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The future of IT outsourcing: smaller and chunkier?

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Information technology operations are more likely to be contracted out in bite-size chunks nowadays, versus outsourcing entire departments. Cloud and SOA may enable even smaller chunking of outsourced tasks.

For years now, the outsourcing of IT functions has been both a dreaded and lauded practice. Dreaded because IT professionals' jobs have been on the line; lauded because businesses have been able to alleviate themselves of non-core operations. Does a snack-food provider really want to be in the IT business?

Credit: Atos Origin

In a commentary published at Network World, Stephanie Overby observes that we may be seeing the end of the famous IT mega-deal, in which whole IT departments are signed over to be managed by outsourcing providers. "In 2010, outsourcing contracts tend to be shorter in duration and smaller in value. The average total contract value of an IT outsourcing deal in 2000 was $360 million. Today, it's nearly a third of that."

It's not that IT outsourcing is going away anytime soon. Rather, it's occuring in smaller, more bite-size chunks, she says:

"Increasingly mature customers, a more competitive IT service marketplace, and a greater acceptance of offshore outsourcing should lead mega-deal customers to unbundle their work, awarding it in separate contracts to specialized suppliers, a practice known as multisourcing."

Overby cites examples in her article of mega-deals winding down and being supplanted by more specialized projects. The downside of breaking up IT outsourcing arrangements into chunks is that they may lose economies of scale, and therefore cost more than a single mega deal.

However, for many client companies, it's worth it. As Paul Reynolds, director and chief research officer for TPI, an outsourcing consultancy, is quoted as saying: "Spreading the work allows the clients to mitigate their risk and increase competition amongst service providers. The trade-off is that there is added complexity to the governance function, but many companies are willing to manage multiple delivery models in exchange for cost savings."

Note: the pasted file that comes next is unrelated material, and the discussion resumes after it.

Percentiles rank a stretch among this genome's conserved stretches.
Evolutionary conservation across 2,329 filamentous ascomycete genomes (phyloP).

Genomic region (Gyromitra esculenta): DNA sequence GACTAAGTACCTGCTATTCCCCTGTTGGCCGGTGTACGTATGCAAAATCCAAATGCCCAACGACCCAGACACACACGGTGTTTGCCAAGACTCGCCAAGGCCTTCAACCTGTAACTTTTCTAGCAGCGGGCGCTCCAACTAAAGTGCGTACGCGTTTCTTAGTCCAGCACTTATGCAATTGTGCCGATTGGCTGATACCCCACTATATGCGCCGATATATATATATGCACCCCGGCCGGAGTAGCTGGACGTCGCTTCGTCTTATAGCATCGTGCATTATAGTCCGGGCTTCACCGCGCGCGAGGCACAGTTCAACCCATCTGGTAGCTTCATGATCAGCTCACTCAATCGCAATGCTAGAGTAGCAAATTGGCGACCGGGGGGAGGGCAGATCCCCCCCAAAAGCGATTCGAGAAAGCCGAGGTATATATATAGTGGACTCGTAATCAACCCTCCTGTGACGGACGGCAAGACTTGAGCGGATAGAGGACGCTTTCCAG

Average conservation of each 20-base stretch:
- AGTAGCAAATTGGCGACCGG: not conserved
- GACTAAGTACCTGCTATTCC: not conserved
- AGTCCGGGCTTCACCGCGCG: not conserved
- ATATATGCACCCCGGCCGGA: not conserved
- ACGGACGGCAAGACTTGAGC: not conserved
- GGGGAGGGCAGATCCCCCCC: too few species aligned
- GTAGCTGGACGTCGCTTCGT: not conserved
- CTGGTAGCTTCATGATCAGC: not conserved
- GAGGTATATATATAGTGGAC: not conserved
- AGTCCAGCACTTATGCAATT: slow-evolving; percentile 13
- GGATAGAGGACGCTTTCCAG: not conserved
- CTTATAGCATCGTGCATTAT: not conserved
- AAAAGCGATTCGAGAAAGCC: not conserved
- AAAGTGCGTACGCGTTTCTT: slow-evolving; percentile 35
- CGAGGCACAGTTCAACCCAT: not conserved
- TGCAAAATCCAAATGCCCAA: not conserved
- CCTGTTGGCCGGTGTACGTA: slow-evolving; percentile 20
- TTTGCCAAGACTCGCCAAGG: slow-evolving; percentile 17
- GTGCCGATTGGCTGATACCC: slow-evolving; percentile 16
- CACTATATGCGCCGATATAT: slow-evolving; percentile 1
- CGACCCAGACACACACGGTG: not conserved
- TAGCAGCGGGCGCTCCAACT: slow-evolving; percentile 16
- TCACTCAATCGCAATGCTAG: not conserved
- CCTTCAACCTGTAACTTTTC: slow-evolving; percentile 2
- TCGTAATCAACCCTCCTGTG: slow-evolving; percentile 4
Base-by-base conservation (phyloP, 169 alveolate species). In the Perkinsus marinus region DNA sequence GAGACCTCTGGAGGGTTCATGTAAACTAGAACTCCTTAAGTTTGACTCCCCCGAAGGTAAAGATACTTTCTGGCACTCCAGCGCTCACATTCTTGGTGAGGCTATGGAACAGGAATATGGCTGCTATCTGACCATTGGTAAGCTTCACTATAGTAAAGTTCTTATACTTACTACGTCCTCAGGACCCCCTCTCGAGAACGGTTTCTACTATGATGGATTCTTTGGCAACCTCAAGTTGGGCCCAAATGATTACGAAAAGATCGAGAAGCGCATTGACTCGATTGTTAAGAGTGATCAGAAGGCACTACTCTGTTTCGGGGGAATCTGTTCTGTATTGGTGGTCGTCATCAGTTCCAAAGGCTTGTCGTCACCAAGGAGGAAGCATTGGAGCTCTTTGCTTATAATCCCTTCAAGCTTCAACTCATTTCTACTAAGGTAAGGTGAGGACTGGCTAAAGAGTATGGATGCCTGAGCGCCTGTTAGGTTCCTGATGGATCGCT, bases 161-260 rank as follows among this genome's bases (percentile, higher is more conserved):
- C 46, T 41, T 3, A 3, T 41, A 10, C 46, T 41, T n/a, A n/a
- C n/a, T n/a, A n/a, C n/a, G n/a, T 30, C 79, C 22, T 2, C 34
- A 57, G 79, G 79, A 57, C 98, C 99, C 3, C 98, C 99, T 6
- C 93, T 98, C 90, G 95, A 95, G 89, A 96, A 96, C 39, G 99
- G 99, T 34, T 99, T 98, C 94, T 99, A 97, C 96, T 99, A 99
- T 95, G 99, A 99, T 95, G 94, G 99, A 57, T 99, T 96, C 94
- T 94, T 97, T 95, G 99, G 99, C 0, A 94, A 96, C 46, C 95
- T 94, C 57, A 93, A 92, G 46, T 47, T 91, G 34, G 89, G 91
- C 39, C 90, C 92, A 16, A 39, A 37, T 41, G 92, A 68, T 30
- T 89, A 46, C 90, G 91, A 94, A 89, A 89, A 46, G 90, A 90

Along with the unbundling Overby and Reynolds speak of, emerging practices such as cloud computing and service oriented architecture may also be helping to chunk up outsourcing into even finer granuals. As more enterprises adopt cloud and service-oriented architecture principals and practices, outsourcing may become an easier, more manageable option -- digested as on-demand services from third-party providers.

Three factors may drive fine-grained outsourcing as cloud and SOA develop:

  • Busy IT shops — especially those with large enterprise systems — may not have enough human resources to effectively deploy increasingly complex enterprise systems, network, and architecture. IT managers, analysts, and architects will need to become business analysts, and spend a good deal of their time working with business units. They will need to turn to third party firms either for assistance with application and system maintenance.
  • Infrastructures supported by cloud resources and based on SOA principles will lower the barrier of entry for smaller outsourcing providers, which will in turn multiply their numbers, heightening competition and lowering prices. This will energize the outsourcing market.
  • The growing standardization and "hot-swappability" of cloud and SOA-aware components makes it easier to outsource — as cloud-based services — pieces of the IT infrastructure. This may make outsourcing less of the onerous either/or business decision it has been, as chunks of applications or services can be outsourced or brought in house as the situation fits, with minimal disruption to IT operations and priorities. As a result, we'll see more "micro-outsourcing" and less big-ticket-turn-the-whole-operation-over types of deals.

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Joe McKendrick

Contributing Editor

Joe McKendrick is an independent analyst who tracks the impact of information technology on management and markets. He is a co-author of the SOA Manifesto and has written for Forbes, ZDNet and Database Trends & Applications. He holds a degree from Temple University. He is based in Pennsylvania. Follow him on Twitter. Disclosure